Before delving into those challenges and some of the approaches to addressing them, it is encouraging to note that both the federal government and consumers exhibit interest in increasing prevalence of consumer health IT.
The Bush Administration has advocated for the expansion of health IT, as reflected in the President’s 2004 declaration that the majority of Americans should have interoperable electronic health records by 2014. A “framework for strategic action” also emerged from this policy platform. Encouraging “consumer-centric” care (including promoting the use of PHRs) is an important component of this framework.
The push for consumer use of these technologies coincides with a larger trend towards consumer-directed health care, which also includes high-deductible insurance plans and other means of reinforcing personal responsibility for health. One expert speculated that as individuals are assuming more of the costs of their care through larger deductibles and higher copayments, their demand for computerized wellness products might grow.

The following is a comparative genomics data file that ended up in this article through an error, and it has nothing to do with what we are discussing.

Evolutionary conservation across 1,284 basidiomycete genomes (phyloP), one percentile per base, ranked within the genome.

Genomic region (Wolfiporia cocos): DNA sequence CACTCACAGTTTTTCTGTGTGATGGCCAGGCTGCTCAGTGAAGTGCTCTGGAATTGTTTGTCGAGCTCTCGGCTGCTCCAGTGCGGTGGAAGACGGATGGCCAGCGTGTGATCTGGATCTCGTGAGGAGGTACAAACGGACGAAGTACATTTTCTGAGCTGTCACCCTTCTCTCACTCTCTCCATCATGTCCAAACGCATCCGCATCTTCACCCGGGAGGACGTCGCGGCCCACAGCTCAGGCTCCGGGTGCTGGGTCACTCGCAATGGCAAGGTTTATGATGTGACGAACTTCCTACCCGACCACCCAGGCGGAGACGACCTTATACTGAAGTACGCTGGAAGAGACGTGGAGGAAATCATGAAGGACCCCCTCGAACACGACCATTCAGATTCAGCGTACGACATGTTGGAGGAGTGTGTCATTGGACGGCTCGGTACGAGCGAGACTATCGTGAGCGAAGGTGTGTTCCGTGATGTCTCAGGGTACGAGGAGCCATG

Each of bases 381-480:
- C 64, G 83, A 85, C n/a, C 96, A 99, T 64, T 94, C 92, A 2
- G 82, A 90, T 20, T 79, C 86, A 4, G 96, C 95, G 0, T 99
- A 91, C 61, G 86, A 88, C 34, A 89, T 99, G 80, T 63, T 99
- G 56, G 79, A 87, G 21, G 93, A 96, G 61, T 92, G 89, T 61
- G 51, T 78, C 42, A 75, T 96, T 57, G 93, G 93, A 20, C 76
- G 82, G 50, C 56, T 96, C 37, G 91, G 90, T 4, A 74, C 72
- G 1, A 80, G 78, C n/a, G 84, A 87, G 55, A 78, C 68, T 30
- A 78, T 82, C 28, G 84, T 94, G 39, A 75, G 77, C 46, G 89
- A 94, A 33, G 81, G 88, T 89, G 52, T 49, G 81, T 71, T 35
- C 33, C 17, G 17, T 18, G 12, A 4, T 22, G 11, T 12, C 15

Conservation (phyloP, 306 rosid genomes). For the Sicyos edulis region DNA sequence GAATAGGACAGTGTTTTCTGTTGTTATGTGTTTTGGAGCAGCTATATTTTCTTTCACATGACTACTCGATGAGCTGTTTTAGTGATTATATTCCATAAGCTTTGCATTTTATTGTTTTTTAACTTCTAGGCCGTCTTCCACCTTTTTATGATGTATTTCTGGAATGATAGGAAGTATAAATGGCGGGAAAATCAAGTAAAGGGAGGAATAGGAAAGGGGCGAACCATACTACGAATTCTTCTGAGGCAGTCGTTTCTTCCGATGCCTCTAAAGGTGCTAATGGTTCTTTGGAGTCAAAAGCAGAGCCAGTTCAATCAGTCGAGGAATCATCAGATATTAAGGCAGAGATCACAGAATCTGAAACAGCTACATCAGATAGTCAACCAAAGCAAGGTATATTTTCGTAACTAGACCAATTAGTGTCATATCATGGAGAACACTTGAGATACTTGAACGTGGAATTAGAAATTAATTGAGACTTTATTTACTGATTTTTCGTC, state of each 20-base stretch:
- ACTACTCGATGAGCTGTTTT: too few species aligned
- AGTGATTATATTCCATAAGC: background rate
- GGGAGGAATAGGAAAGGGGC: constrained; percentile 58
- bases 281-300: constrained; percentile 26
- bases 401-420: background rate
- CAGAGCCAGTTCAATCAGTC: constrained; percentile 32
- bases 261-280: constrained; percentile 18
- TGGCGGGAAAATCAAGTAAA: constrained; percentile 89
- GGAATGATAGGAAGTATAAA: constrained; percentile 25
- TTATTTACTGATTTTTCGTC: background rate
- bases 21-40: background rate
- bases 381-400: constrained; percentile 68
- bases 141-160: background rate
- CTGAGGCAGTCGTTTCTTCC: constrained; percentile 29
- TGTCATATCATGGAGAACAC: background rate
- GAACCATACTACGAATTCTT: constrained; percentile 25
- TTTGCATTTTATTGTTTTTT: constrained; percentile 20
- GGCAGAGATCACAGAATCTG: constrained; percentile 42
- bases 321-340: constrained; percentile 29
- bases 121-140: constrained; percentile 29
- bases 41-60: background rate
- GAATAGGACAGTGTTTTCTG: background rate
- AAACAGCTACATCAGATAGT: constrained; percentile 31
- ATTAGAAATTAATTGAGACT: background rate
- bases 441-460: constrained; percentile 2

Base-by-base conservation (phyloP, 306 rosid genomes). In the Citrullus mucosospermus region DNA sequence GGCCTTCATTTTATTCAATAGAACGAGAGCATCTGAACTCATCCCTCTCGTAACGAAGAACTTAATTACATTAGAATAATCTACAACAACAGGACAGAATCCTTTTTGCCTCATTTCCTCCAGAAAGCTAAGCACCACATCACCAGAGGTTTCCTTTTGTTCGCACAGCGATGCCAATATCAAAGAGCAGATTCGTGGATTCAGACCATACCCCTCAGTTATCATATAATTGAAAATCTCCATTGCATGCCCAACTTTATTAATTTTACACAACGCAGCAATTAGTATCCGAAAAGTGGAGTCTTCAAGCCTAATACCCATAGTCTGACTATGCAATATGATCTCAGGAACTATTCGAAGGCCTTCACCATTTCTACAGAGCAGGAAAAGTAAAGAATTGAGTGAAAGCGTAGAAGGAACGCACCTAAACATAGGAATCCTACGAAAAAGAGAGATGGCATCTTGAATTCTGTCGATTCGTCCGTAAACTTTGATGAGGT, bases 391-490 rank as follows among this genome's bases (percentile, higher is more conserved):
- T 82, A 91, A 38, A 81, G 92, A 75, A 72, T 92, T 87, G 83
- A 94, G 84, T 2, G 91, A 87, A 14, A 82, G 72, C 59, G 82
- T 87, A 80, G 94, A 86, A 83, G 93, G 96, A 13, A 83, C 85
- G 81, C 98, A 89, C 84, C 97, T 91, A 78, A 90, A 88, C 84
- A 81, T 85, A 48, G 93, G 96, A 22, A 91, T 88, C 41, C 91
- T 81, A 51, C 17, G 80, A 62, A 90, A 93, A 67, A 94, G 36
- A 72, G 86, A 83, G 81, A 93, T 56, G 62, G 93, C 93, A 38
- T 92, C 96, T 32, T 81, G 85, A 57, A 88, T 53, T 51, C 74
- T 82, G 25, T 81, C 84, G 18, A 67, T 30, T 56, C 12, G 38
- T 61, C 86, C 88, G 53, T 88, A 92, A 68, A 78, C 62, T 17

There are indications that consumers would be interested in engaging more with electronic tools. For example, although the actual level of PHR use is low, a majority of Americans agree that they would like to be able to use some of the functions associated with them. For example, one survey found that 90% of respondents believe that monitoring their symptoms via a secure online network would be very important. Individuals with health concerns and those who perform other online activities are particularly likely to state their interest in the benefits PHRs could deliver. Online communications with providers is another area where interest levels appear higher than current use levels. The majority of survey respondents said they would be interested in electronic communications with providers in order to: ask questions when a visit is not necessary (80%); set appointments (69%); receive test results (69%); and receive prescriptions (67%).